Understanding the genetics behind insomnia

Insomnia is currently the second more common mental disorder affecting 10% of adults and 22% of elderly people. Insomnia is characterized by a difficulty falling asleep or staying asleep and is followed by sleepiness and low energy during the day time. Insomnia can be caused by stress, chronic pain, restless leg syndrome, heart problems, and certain medications. Insomnia is also a risk factor for many other diseases including heart disease, depression, and obesity. Genetics seems to play a role in the disorder as 38% of the disease in males and 59% in females can be attributed to heritable factors that you got from your parents. A limited number of studies have been done trying to find what these genetic factors are and most of them have a limited number of subjects. To understand the genetic component of the disease better, a team of researchers from the Netherlands recruited over 113,000 people and measured how variations in their genes associated with insomnia symptoms.

In this study, published in Nature Genetics, the researchers collected DNA from the blood of 113,006 people and quantified all the different variations in all the genes. Using this data, they determined how associations in certain genes were associated with symptoms and complaints of insomnia. Doing this analysis highlighted mutations in one gene, MEIS1, that was the most significantly associated with insomnia. MEIS1 is important in the development of the body in utero and has been associated with restless leg syndrome in the past. In this study, the association of MEIS1 with insomnia was not related to restless leg syndrome in the population and so the researchers could be certain that variation in this gene was associated with insomnia. Additionally, the researchers found that there were significant sex differences in the variations that were associated with insomnia in males and females. This result suggests that the genetic alterations that lead to insomnia may be different in males and females but the study was underpowered to determine this for sure. Finally, the team determined that genetic abnormalities in people with insomnia overlapped with other disorders including: anxiety disorder, depressive symptoms, cigarettes per day, and type-2 diabetes. These genetic abnormalities were also negatively associated with feelings of well being, educational attainment, and childhood intelligence. This means that people with genetic alterations associated with insomnia were more likely to smoke, have type-2 diabetes, and anxiety and were less likely to fell good about themselves or attain higher education.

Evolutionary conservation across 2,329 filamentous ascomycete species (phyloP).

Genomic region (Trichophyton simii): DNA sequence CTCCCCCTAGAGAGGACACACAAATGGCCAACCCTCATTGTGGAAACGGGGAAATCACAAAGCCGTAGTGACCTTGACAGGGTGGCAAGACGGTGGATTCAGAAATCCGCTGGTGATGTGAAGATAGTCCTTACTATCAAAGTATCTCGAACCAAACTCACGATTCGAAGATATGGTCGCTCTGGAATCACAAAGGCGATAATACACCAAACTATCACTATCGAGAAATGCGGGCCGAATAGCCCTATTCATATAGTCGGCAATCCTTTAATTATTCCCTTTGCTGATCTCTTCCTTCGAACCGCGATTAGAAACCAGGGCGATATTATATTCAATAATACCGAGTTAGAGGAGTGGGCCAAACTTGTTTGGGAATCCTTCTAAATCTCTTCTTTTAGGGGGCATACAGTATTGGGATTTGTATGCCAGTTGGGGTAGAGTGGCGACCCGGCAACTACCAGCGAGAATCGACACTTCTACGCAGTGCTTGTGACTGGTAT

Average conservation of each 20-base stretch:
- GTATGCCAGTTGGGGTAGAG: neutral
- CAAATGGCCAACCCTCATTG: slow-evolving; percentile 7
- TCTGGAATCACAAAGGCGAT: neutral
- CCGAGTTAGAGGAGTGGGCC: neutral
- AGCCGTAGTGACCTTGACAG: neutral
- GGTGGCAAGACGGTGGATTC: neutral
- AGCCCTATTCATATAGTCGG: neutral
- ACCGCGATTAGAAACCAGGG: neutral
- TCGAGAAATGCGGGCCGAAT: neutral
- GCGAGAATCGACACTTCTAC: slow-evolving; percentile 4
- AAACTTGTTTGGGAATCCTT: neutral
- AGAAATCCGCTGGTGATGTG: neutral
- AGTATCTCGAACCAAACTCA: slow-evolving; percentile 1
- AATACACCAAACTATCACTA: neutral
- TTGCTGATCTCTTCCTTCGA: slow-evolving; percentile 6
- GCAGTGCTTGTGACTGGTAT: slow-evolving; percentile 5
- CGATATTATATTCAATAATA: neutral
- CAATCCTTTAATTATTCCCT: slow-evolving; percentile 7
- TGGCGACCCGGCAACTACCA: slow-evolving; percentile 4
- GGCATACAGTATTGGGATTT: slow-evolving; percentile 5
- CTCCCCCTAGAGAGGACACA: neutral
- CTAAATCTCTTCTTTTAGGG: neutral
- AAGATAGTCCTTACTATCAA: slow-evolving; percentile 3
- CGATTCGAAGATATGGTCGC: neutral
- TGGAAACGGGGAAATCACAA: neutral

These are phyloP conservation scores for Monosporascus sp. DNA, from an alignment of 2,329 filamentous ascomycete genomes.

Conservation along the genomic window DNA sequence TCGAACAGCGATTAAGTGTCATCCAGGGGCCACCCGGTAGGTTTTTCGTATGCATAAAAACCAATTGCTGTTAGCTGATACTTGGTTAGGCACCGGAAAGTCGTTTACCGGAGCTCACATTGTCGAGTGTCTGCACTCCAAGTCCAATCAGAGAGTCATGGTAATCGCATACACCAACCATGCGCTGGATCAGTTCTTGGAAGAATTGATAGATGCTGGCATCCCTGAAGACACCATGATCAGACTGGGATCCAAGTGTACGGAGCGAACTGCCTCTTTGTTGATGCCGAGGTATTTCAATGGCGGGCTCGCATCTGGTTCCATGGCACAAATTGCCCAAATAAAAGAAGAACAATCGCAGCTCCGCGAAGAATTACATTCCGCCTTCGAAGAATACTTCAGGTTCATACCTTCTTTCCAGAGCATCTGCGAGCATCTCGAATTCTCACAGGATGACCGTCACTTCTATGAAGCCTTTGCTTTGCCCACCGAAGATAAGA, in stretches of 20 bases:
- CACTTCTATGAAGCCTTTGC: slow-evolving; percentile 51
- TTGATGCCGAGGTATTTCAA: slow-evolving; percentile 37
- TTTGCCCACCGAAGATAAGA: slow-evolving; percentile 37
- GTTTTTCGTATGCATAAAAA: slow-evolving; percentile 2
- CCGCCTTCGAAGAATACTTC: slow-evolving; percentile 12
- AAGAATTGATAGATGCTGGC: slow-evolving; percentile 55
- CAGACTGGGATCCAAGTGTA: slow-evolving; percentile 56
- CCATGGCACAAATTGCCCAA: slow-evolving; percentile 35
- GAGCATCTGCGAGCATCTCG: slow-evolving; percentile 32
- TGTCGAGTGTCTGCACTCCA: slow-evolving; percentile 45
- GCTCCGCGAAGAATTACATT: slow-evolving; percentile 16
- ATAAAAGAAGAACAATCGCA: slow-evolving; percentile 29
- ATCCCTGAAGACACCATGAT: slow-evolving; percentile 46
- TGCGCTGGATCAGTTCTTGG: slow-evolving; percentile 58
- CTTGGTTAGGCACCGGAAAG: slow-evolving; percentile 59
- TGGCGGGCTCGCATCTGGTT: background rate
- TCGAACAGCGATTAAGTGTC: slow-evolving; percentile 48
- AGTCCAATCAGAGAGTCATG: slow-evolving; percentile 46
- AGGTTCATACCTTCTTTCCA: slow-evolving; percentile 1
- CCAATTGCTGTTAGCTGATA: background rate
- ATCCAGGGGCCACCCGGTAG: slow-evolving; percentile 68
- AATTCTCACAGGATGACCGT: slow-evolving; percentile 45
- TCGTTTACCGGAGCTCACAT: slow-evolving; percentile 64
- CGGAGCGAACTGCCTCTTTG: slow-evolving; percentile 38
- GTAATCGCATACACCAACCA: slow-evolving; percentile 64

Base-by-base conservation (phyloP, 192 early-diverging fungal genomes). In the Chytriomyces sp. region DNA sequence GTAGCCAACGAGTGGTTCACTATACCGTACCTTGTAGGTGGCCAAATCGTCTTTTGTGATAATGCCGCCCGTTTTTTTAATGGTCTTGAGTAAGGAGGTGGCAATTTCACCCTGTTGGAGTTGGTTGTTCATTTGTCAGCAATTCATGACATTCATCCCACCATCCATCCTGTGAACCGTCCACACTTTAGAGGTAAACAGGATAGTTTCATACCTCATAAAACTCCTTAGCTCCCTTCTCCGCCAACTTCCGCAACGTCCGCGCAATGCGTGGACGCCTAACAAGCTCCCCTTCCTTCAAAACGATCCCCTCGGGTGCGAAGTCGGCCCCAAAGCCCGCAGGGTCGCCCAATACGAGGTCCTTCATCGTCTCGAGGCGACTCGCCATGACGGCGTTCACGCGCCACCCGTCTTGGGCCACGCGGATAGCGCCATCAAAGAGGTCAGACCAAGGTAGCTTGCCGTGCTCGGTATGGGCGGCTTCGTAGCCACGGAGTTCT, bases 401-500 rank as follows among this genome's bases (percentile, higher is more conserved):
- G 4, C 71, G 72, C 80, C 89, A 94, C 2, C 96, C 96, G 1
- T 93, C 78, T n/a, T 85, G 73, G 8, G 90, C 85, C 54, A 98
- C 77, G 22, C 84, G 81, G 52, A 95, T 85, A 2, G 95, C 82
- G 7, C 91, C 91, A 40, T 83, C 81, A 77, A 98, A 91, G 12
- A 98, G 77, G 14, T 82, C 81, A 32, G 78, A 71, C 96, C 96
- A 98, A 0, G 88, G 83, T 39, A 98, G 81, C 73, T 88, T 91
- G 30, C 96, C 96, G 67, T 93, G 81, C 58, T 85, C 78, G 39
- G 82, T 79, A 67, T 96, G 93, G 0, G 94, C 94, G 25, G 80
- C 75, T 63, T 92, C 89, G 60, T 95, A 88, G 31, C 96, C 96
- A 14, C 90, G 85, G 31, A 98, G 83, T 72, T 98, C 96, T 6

This research is an important first step to understanding how insomnia begins and how to best treat it. Finding appropriate treatments for insomnia will not only help improve the sleep quality for sufferers but also help improve overall health. These results will need to be replicated in other studies and basic science will need to help us understand how MEIS1 plays a role in sleep disorders.

Photo Credit: Flickr Craig Sunter

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